EXAMPLE 2

An experiment was performed to examine the radiation attenuation effectiveness of a covering or shield (shield 10) having a matrix 320 (see FIGS. 1B through 1E). Matrix 320 includes an attenuating filler and a space 340 within matrix 320. A matrix was produced using the method disclosed in U.S. Pat. No. 4,938,233 issued Jul. 3, 1990 to Orrison, Jr. titled “RADIATION SHIELD”, but a relatively large amount of attenuating filler (i.e., barium sulfate) and air was introduced into the matrix. The resulting matrix was subsequently x-rayed and an x-ray film was developed. Based on review of the x-ray film, the resulting matrix had a transmission attenuation factor of greater than 90% at 90-kVp.

According to a preferred embodiment, shield 10 used in the medical field has a durometer value (i.e., a measure of the drape and hand of the shield) in the range from about 5 to about 80 Shore “00”, and most preferably in the range of from about 15 to about 40 Shore “00”. The placement stability of the shield (measured as a coefficient of sliding friction determined as the tangent of the angle of inclination to induce sliding) can be greater than 0.5 under certain circumstances, is preferably greater than 0.75 or even greater than 1.0, and for specific applications (such as surgical drape or a protective covering for direct contact with a patient) is preferably in excess of 2.0. The shield used in the medical field can have a transmission attenuation factor of at least 50% of a primary 100-kVp x-ray beam. It will be understood by those who review this disclosure that the shield can be used in a variety of applications (e.g., space travel) and that the durometer values, coefficient of sliding friction values and attenuation values can vary according to the particular application.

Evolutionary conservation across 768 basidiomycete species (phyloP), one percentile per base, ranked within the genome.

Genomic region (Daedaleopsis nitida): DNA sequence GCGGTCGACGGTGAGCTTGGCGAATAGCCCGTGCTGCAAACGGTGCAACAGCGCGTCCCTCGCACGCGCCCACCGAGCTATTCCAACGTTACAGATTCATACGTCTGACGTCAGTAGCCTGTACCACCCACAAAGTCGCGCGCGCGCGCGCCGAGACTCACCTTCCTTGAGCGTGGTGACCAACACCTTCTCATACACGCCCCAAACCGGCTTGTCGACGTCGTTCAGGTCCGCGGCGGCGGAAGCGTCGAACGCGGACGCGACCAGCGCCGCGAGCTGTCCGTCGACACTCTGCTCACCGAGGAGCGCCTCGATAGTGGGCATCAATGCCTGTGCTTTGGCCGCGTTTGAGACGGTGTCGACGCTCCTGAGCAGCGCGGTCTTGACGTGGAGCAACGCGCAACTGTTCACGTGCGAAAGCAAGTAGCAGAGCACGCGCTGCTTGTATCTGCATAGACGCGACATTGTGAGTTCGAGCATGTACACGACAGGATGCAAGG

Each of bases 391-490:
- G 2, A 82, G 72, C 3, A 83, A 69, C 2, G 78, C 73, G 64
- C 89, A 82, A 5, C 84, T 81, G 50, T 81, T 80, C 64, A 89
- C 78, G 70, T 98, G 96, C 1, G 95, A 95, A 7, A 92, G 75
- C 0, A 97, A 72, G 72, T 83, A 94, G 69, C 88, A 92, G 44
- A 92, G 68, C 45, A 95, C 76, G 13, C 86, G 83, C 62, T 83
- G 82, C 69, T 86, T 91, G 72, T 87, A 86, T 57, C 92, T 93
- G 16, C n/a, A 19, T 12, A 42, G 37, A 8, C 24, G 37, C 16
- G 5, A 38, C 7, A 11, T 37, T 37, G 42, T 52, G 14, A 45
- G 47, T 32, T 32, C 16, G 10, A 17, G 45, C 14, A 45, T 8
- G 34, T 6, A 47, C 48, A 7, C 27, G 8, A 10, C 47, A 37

It is important to note that the use of the term “covering” or “shield” is not meant as a term of limitation, insofar as any “covering”, “shield” or like structure having a radiation attenuation use or application is intended to be within the scope of the term. The use of the term “covering” is intended as a convenient reference for any such “covering” or structure, which may also be viewed synonymously with the term “shield” or other like terms used in the medical, industrial, home, office, outer space and other fields. It is also important to note that the use of the term “radiation” is not meant as a term of limitation, insofar as all electromagnetic radiation (e.g., electromagnetic energy having wavelengths of 1.0×10−15 meters to 1.0×106 meters, radiation from AC power lines, gamma rays, x-rays, cosmic rays, neutrons, etc.) is intended to be within the scope of the term.

Although only a few exemplary embodiments of the present invention have been described in detail in this disclosure, those skilled in the art who review this disclosure will readily appreciate that many modifications are possible in the exemplary embodiments (such as variations in sizes, structures, shapes and proportions of the various elements, values of parameters, or use of materials) without materially departing from the novel teachings and advantages of the invention. Accordingly, all such modifications are intended to be included within the scope of the invention as defined in the appended claims. Other substitutions, modifications, changes and omissions may be made in the design, operating conditions and arrangement of the preferred embodiments without departing from the spirit of the invention as expressed in the appended claims. Those who review this disclosure should recognize that the subject matter recited in any method claims may be performed in any combination and in any sequence.

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Classifications
U.S. Classification250/515.1, 75/415, 250/516.1, 250/519.1, 428/328
International ClassificationA61B6/10, G21F3/00
Cooperative ClassificationA61B6/583, G21Y2004/30, G21F3/00, G21Y2002/304, G21Y2002/301, A61B6/107, Y10T428/256, G21Y2004/10
European ClassificationG21F3/00, A61B6/10D
Legal Events
DateCodeEventDescription
Feb 18, 1999ASAssignment
Owner name: WORLDWIDE INNOVATIONS & TECHNOLOGIES, INC., KANSAS
Free format text: ASSIGNMENT OF ASSIGNORS INTEREST;ASSIGNOR:CADWALADER, JOHN A.;REEL/FRAME:009785/0863
Effective date: 19990212
Apr 25, 2005FPAYFee payment
Year of fee payment: 4
May 11, 2009REMIMaintenance fee reminder mailed
Oct 30, 2009LAPSLapse for failure to pay maintenance fees
Dec 22, 2009FPExpired due to failure to pay maintenance fee
Effective date: 20091030